It is said that some Tibetan monks trained in yogic traditions can raise their body temperatures to melt snow. The !King in Africa call this natural body heat “boiling energy”.
The explorer Knud Rasmussen met with Eskimo shamans who told him: “Every real shaman has to feel an illumination in his body, in the inside of his head or in his brain, something that gleams like fire, that gives him the power to see with closed eyes into the darkness, into the hidden things or into the future or into the secrets of another man.”
The Jivaro of the Amazon describe the shaman as one who gives off light, “particularly in a ‘crown’, an aura from the head” when the shaman is in an altered state of consciousness.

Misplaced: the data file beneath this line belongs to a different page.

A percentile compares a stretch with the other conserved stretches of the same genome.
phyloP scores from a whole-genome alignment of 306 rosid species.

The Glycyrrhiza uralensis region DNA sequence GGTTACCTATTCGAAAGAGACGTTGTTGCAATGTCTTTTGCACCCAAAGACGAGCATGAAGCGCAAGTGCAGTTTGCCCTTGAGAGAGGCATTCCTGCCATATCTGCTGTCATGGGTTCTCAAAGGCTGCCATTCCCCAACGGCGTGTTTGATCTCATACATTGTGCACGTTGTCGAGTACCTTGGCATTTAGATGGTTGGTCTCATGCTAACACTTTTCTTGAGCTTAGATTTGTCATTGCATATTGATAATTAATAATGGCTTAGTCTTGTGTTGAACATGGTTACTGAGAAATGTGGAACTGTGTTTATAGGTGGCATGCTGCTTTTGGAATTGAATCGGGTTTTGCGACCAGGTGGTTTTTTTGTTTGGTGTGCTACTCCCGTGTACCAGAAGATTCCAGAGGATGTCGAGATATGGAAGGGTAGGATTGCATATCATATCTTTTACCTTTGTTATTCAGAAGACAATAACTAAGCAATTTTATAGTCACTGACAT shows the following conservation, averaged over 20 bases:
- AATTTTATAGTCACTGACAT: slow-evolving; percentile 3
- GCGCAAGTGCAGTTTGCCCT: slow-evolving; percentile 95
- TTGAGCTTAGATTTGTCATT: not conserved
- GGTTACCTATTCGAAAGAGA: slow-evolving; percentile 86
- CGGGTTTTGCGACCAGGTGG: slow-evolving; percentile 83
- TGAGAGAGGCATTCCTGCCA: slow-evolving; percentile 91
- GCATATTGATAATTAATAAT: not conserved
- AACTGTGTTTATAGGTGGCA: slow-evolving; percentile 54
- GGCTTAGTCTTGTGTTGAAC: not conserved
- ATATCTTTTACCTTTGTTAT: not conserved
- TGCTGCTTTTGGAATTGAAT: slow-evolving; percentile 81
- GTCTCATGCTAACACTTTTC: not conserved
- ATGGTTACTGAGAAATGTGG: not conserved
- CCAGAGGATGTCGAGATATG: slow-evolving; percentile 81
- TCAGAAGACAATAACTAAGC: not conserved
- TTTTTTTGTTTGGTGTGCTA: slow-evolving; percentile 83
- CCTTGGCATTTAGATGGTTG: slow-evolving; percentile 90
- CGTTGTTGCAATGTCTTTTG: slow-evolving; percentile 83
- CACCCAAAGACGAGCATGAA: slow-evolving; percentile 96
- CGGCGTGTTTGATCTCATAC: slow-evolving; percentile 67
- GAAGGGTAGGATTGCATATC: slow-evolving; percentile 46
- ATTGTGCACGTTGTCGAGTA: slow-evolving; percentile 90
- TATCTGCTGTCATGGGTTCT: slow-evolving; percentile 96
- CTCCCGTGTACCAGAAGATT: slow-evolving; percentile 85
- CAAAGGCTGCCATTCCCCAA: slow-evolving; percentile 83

My experience is that the heat starts to build when I’m drumming. I’ve been known to stop drumming and start rapidly casting off items of clothing. Then, during the journey, I feel the fire just to the right of my crown. It feels like a flame burning and the deeper and more intense the journey, the hotter is burns.
So I’m sorry but we shamans are not at all fit for polite society. We do talk to real spirits, which we find in other dimensions to this one, and we guide the souls of the dead and retrieve lost souls. Some of us – me included – have even spent the night buried six feet underground in graves which we dug ourselves as a part of our initiation. Others of us – me included – have been gifted with the Tongue That Never Lies (which can be a boon or curse, depending upon your point of view!).
Added to that, we can sometimes be seen lying twitching on the ground with light streaming out of our heads. So you might not want to take us home to meet your mother. But if you need a proper job done, we’re your man!